Biosketch - Nahum Sonenberg
Dr. Sonenberg received his Ph.D. in Biochemistry from the Weizmann Institute of Science (Rehovot, Israel) in 1976. He joined the Roche Institute of Molecular Biology in Nutley, New Jersey as a Chaim Weizmann postdoctoral fellow with Aaron Shatkin. In 1979 he moved to Montreal to become an Assistant Professor and later Professor in the Department of Biochemistry at McGill University. In 1985-86 he took a sabbatical leave and was visiting professor in David Baltimore's laboratory at the Whitehead Institute for Biomedical Research. Since 2002 Dr. Sonenberg is a James McGill Professor in the Department of Biochemistry and the Rosalind and Morris Goodman Cancer Research Centre at McGill.
Dr. Sonenberg's primary research interests are in the field of translational control in health and disease. Early in his career he identified the mRNA 5' cap-binding protein, eIF4E, with Aaron Shatkin. Since then he and his colleagues have studied the factors that recruit ribosomes to the mRNA. He discovered the Internal Ribosome Entry Site (IRES) mechanism of translation initiation in eukaryotes, and the regulation of cap-dependent translation by eIF4E-binding proteins (4E-BPs). The activity of these proteins is controlled by the PI3K/Akt/mTOR signaling pathway. He found that eIF4E is a proto-oncogene, whose protein levels are elevated in tumours. Subsequently, he showed that rapamycin (an anti-cancer drug which suppresses mTOR) inhibits eIF4E activity. While generating eIF4E binding protein 'knock-out' mice, he discovered that the protein plays important roles in metabolism, learning and memory, and innate immunity. More recently he showed that eIF4E is implicated in autism and Fragile-X Syndrome as well as in the function of the circadian clock.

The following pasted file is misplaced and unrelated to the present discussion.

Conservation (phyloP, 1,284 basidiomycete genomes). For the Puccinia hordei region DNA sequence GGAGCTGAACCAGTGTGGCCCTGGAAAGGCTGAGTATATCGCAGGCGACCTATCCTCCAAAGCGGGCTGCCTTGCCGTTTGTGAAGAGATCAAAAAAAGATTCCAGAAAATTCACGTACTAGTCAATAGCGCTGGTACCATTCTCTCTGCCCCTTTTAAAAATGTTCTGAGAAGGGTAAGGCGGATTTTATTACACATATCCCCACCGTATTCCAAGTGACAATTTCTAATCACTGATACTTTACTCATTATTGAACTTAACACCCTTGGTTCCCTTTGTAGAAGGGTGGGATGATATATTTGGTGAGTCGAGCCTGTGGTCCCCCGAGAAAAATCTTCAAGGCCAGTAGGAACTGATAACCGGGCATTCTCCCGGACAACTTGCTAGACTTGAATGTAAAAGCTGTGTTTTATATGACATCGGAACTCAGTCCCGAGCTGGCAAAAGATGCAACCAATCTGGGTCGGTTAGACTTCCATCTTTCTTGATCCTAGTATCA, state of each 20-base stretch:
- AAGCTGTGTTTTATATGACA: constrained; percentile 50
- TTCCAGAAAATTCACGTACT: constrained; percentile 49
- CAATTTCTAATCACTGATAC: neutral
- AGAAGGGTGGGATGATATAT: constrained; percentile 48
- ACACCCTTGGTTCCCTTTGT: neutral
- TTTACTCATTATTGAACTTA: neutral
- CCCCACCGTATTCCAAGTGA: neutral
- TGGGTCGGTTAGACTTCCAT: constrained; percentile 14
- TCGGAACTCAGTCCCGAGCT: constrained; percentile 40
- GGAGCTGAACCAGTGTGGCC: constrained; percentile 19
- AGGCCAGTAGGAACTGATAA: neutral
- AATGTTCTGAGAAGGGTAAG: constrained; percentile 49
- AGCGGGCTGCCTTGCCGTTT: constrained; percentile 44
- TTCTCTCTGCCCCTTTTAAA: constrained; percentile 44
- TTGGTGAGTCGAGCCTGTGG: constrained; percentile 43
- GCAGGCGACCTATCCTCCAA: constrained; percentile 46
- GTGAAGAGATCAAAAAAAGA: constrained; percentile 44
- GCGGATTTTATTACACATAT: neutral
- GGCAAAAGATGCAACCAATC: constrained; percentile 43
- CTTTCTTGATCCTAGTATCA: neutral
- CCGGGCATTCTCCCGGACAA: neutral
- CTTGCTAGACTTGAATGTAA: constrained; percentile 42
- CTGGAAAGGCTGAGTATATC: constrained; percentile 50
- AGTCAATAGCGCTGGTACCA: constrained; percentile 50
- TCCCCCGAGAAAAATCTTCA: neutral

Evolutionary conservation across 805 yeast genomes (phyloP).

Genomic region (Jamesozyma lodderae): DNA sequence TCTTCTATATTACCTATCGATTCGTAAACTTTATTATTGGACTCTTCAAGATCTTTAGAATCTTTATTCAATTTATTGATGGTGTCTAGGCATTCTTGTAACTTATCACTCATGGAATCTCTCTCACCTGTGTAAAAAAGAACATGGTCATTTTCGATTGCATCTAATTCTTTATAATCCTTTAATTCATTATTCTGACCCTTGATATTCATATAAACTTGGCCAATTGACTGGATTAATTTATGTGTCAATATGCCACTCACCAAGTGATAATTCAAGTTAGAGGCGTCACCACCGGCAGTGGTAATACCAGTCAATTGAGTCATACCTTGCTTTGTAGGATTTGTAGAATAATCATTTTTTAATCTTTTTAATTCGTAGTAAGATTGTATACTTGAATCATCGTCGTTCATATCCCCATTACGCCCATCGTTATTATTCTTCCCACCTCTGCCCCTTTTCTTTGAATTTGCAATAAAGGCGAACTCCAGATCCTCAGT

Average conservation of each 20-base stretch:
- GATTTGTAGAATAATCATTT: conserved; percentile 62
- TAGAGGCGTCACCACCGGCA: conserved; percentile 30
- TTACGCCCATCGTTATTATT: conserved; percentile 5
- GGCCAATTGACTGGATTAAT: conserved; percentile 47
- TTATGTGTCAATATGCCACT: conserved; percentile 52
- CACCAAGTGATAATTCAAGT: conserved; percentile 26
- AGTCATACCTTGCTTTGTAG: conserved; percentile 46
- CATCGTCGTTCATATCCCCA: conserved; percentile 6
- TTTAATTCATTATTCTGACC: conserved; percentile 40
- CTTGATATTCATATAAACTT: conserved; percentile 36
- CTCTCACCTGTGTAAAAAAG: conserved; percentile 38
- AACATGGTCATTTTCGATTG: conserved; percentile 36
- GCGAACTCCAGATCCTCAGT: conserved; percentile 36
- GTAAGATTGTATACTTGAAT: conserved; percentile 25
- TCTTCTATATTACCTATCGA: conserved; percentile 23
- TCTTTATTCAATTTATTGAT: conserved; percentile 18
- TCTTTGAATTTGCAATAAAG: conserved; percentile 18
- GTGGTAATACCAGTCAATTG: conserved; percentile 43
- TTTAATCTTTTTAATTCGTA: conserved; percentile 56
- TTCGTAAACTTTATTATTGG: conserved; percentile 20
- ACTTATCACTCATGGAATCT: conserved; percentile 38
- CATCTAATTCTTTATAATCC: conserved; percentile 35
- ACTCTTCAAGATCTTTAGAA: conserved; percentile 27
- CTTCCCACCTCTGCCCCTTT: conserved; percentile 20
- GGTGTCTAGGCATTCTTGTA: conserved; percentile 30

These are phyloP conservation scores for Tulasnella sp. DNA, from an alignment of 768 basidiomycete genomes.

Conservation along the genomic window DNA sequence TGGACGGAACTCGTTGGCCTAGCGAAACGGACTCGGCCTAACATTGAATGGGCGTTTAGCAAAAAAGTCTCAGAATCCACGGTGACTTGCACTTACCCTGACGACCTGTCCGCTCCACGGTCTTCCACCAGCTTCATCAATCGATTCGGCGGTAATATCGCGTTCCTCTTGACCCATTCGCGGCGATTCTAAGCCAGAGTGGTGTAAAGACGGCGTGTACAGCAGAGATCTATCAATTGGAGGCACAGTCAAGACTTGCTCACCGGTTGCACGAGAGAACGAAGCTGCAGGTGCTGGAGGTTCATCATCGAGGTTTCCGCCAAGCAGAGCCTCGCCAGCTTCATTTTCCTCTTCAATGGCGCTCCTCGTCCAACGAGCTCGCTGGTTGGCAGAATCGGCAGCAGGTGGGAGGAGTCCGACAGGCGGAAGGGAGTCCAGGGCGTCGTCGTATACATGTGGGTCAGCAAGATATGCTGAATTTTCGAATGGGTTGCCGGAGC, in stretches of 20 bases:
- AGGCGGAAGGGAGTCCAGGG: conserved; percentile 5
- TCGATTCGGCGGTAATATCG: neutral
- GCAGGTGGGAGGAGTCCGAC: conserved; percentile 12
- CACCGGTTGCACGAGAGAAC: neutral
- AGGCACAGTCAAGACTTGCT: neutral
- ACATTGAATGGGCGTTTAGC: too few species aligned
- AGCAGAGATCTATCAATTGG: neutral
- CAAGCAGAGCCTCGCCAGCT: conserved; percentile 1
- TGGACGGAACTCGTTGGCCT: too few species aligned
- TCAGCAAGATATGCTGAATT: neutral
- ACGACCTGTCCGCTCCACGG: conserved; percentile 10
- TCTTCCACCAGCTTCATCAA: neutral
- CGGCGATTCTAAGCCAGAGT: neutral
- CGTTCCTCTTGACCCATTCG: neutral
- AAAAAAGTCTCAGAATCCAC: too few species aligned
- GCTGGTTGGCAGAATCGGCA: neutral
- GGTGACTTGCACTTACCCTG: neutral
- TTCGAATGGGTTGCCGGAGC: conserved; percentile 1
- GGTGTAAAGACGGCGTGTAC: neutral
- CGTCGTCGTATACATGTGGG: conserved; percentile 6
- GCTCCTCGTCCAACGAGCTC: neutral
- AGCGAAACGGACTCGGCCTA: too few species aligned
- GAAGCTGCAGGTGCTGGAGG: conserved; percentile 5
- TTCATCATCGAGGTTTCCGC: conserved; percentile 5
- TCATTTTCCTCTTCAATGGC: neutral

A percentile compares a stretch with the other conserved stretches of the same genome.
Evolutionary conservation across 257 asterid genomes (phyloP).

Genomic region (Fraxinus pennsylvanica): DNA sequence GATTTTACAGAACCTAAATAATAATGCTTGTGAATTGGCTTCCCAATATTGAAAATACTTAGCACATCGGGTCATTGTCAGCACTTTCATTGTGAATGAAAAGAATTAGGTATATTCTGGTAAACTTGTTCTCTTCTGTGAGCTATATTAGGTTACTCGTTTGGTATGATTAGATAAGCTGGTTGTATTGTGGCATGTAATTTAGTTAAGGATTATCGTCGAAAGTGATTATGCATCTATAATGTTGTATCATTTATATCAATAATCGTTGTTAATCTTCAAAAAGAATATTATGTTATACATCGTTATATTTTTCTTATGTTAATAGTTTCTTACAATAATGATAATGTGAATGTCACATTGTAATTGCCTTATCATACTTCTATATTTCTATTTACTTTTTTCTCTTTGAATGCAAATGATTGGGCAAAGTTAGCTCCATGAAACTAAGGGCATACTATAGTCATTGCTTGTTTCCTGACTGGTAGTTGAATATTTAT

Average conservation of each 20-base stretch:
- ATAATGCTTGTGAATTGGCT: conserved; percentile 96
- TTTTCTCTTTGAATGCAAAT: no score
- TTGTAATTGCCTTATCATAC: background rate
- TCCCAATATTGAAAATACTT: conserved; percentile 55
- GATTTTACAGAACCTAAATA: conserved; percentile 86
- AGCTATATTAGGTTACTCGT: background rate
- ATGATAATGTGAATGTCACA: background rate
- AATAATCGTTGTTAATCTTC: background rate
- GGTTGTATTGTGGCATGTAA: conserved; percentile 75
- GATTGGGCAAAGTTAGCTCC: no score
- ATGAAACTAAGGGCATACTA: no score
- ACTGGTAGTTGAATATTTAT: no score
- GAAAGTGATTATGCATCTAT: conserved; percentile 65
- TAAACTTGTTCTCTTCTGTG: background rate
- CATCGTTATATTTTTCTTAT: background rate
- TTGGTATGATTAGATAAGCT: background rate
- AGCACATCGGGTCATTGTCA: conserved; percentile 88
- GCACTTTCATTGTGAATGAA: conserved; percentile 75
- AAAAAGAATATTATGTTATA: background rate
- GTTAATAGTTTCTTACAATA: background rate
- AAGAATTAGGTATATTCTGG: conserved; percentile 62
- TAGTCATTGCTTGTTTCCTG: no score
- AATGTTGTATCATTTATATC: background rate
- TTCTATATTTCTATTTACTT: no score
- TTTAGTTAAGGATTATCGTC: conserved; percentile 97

Dr. Sonenberg has been elected to a number of prestigious societies: he is a fellow of the Royal Society of Canada since 1992; he was elected to the American Academy of Arts and Sciences and The Royal Society of London in 2006; he is a Fellow of the American Association for the Advancement of Science since 2012, and he is an Associate Member of the EMBO since 2013. In 2015 he was elected Foreign Associate of the National Academy of Sciences and International Member of the National Academy of Medicine (USA).
Dr. Sonenberg also received numerous awards in recognition of his leadership in biomedical research. In 2002, he received the Robert L. Noble Prize from the National Cancer Institute of Canada, and in 2005 he was awarded the Killam Prize for Health Sciences. In 2008 he received the Gairdner International Award and in 2009 the Canadian Institutes of Health Research Health Researcher of the Year Award in Biomedical and Clinical Research. Dr. Sonenberg received the 2012 Lewis S. Rosenstiel Award for Distinguished Work in Basic Medical Science, the McLaughlin Medal from the Royal Society of Canada (2013), and in 2014 the Wolf Prize in Medicine. In 2016 Dr. Sonenberg received an Honorary Doctorate from the University of Laval, and in 2018 he was awarded the Prix Du Quebec Wilder-Penfield Prize from the Government of Quebec, Canada.